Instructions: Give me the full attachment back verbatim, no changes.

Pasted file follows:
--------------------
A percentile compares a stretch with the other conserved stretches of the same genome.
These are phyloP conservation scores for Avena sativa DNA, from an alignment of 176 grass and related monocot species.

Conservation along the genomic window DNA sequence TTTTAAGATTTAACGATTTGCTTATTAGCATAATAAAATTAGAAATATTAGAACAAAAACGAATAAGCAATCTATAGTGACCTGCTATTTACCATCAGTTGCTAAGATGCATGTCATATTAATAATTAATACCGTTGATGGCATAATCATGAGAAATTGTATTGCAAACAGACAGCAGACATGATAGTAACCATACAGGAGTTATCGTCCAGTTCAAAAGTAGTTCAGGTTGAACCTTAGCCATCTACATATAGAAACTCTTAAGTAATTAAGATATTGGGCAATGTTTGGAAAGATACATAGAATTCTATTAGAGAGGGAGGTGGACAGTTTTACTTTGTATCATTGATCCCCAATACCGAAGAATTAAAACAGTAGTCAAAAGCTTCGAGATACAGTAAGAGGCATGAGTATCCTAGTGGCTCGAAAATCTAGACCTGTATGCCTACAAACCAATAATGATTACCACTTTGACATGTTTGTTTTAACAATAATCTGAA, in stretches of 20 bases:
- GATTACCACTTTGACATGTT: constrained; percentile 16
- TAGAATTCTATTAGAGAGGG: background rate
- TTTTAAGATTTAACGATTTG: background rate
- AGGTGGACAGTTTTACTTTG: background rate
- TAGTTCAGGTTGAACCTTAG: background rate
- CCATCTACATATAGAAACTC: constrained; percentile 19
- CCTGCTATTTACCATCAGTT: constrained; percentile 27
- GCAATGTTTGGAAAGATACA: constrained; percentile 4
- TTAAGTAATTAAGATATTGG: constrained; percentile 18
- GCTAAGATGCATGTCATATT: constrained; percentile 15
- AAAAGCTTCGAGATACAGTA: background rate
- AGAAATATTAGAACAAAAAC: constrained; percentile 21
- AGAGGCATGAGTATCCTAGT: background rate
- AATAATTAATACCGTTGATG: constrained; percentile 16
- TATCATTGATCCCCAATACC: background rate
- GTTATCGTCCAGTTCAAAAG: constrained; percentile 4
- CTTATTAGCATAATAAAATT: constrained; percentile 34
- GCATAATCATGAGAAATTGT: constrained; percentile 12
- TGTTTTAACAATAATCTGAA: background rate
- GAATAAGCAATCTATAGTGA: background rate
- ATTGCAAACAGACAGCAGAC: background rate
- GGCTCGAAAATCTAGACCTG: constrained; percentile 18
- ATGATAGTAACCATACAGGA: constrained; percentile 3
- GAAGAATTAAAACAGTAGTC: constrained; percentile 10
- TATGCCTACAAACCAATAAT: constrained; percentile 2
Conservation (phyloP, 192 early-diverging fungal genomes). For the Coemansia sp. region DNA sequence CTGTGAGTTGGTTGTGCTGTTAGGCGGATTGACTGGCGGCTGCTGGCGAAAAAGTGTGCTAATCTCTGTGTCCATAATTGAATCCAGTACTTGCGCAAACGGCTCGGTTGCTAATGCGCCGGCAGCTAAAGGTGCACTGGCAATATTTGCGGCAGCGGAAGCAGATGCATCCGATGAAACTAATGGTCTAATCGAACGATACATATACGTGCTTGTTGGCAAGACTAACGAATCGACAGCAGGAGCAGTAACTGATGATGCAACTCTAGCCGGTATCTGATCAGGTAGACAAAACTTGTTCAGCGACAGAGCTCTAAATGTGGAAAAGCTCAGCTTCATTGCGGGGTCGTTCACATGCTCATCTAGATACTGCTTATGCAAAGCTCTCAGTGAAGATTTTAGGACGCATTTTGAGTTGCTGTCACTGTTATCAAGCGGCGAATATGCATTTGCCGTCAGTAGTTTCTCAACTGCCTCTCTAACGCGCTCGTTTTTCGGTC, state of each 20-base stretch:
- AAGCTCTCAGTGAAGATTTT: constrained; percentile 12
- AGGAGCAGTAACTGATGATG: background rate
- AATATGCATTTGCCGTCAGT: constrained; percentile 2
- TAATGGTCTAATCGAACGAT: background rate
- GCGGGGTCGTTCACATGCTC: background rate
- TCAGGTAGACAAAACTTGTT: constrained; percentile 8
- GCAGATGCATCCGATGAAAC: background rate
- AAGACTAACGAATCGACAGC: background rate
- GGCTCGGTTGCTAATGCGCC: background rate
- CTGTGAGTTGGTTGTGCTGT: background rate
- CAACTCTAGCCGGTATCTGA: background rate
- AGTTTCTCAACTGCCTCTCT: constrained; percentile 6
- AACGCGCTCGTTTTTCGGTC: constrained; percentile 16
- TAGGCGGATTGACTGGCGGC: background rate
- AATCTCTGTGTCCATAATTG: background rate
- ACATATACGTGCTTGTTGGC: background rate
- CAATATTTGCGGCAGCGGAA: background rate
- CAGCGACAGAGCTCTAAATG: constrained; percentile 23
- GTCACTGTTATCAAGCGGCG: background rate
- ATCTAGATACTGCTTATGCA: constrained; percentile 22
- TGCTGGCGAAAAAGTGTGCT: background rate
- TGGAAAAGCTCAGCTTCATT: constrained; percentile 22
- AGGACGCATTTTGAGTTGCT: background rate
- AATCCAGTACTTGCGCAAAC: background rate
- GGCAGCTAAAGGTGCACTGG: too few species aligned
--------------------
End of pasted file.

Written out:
A percentile compares a stretch with the other conserved stretches of the same genome.
These are phyloP conservation scores for Avena sativa DNA, from an alignment of 176 grass and related monocot species.

Conservation along the genomic window DNA sequence TTTTAAGATTTAACGATTTGCTTATTAGCATAATAAAATTAGAAATATTAGAACAAAAACGAATAAGCAATCTATAGTGACCTGCTATTTACCATCAGTTGCTAAGATGCATGTCATATTAATAATTAATACCGTTGATGGCATAATCATGAGAAATTGTATTGCAAACAGACAGCAGACATGATAGTAACCATACAGGAGTTATCGTCCAGTTCAAAAGTAGTTCAGGTTGAACCTTAGCCATCTACATATAGAAACTCTTAAGTAATTAAGATATTGGGCAATGTTTGGAAAGATACATAGAATTCTATTAGAGAGGGAGGTGGACAGTTTTACTTTGTATCATTGATCCCCAATACCGAAGAATTAAAACAGTAGTCAAAAGCTTCGAGATACAGTAAGAGGCATGAGTATCCTAGTGGCTCGAAAATCTAGACCTGTATGCCTACAAACCAATAATGATTACCACTTTGACATGTTTGTTTTAACAATAATCTGAA, in stretches of 20 bases:
- GATTACCACTTTGACATGTT: constrained; percentile 16
- TAGAATTCTATTAGAGAGGG: background rate
- TTTTAAGATTTAACGATTTG: background rate
- AGGTGGACAGTTTTACTTTG: background rate
- TAGTTCAGGTTGAACCTTAG: background rate
- CCATCTACATATAGAAACTC: constrained; percentile 19
- CCTGCTATTTACCATCAGTT: constrained; percentile 27
- GCAATGTTTGGAAAGATACA: constrained; percentile 4
- TTAAGTAATTAAGATATTGG: constrained; percentile 18
- GCTAAGATGCATGTCATATT: constrained; percentile 15
- AAAAGCTTCGAGATACAGTA: background rate
- AGAAATATTAGAACAAAAAC: constrained; percentile 21
- AGAGGCATGAGTATCCTAGT: background rate
- AATAATTAATACCGTTGATG: constrained; percentile 16
- TATCATTGATCCCCAATACC: background rate
- GTTATCGTCCAGTTCAAAAG: constrained; percentile 4
- CTTATTAGCATAATAAAATT: constrained; percentile 34
- GCATAATCATGAGAAATTGT: constrained; percentile 12
- TGTTTTAACAATAATCTGAA: background rate
- GAATAAGCAATCTATAGTGA: background rate
- ATTGCAAACAGACAGCAGAC: background rate
- GGCTCGAAAATCTAGACCTG: constrained; percentile 18
- ATGATAGTAACCATACAGGA: constrained; percentile 3
- GAAGAATTAAAACAGTAGTC: constrained; percentile 10
- TATGCCTACAAACCAATAAT: constrained; percentile 2
Conservation (phyloP, 192 early-diverging fungal genomes). For the Coemansia sp. region DNA sequence CTGTGAGTTGGTTGTGCTGTTAGGCGGATTGACTGGCGGCTGCTGGCGAAAAAGTGTGCTAATCTCTGTGTCCATAATTGAATCCAGTACTTGCGCAAACGGCTCGGTTGCTAATGCGCCGGCAGCTAAAGGTGCACTGGCAATATTTGCGGCAGCGGAAGCAGATGCATCCGATGAAACTAATGGTCTAATCGAACGATACATATACGTGCTTGTTGGCAAGACTAACGAATCGACAGCAGGAGCAGTAACTGATGATGCAACTCTAGCCGGTATCTGATCAGGTAGACAAAACTTGTTCAGCGACAGAGCTCTAAATGTGGAAAAGCTCAGCTTCATTGCGGGGTCGTTCACATGCTCATCTAGATACTGCTTATGCAAAGCTCTCAGTGAAGATTTTAGGACGCATTTTGAGTTGCTGTCACTGTTATCAAGCGGCGAATATGCATTTGCCGTCAGTAGTTTCTCAACTGCCTCTCTAACGCGCTCGTTTTTCGGTC, state of each 20-base stretch:
- AAGCTCTCAGTGAAGATTTT: constrained; percentile 12
- AGGAGCAGTAACTGATGATG: background rate
- AATATGCATTTGCCGTCAGT: constrained; percentile 2
- TAATGGTCTAATCGAACGAT: background rate
- GCGGGGTCGTTCACATGCTC: background rate
- TCAGGTAGACAAAACTTGTT: constrained; percentile 8
- GCAGATGCATCCGATGAAAC: background rate
- AAGACTAACGAATCGACAGC: background rate
- GGCTCGGTTGCTAATGCGCC: background rate
- CTGTGAGTTGGTTGTGCTGT: background rate
- CAACTCTAGCCGGTATCTGA: background rate
- AGTTTCTCAACTGCCTCTCT: constrained; percentile 6
- AACGCGCTCGTTTTTCGGTC: constrained; percentile 16
- TAGGCGGATTGACTGGCGGC: background rate
- AATCTCTGTGTCCATAATTG: background rate
- ACATATACGTGCTTGTTGGC: background rate
- CAATATTTGCGGCAGCGGAA: background rate
- CAGCGACAGAGCTCTAAATG: constrained; percentile 23
- GTCACTGTTATCAAGCGGCG: background rate
- ATCTAGATACTGCTTATGCA: constrained; percentile 22
- TGCTGGCGAAAAAGTGTGCT: background rate
- TGGAAAAGCTCAGCTTCATT: constrained; percentile 22
- AGGACGCATTTTGAGTTGCT: background rate
- AATCCAGTACTTGCGCAAAC: background rate
- GGCAGCTAAAGGTGCACTGG: too few species aligned